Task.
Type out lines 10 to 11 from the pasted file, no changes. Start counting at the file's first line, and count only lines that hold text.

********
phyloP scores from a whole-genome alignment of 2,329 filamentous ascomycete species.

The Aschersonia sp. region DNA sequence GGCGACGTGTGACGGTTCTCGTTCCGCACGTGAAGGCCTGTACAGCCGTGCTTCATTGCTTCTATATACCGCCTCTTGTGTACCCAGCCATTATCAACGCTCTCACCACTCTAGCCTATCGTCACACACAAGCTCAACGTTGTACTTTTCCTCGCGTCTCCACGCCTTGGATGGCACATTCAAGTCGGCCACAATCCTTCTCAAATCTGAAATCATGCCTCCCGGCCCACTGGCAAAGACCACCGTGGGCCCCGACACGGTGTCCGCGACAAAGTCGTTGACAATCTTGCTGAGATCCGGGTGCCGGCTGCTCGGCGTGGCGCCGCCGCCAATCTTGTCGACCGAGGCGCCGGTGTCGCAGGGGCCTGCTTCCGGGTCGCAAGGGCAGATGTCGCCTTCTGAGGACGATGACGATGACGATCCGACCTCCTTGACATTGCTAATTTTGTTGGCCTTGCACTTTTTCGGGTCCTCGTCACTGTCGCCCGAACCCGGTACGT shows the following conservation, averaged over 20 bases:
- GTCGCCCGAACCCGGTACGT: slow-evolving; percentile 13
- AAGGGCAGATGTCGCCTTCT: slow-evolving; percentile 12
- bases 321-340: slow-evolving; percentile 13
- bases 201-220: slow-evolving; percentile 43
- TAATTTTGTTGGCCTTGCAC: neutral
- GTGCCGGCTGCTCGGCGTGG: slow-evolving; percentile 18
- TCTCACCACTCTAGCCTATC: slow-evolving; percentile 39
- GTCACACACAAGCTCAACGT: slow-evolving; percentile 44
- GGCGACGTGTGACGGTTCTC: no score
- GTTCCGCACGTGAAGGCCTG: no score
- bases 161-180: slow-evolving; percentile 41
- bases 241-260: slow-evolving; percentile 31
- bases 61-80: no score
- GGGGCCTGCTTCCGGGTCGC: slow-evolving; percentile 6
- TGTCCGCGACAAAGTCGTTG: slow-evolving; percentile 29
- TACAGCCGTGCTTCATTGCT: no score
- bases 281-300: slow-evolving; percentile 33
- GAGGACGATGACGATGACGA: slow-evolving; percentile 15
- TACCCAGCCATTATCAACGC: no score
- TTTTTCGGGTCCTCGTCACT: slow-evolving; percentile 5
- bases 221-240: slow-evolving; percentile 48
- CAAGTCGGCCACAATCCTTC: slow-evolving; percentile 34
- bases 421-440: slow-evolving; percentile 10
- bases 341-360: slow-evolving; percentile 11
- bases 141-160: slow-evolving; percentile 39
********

- GTCACACACAAGCTCAACGT: slow-evolving; percentile 44
- GGCGACGTGTGACGGTTCTC: no score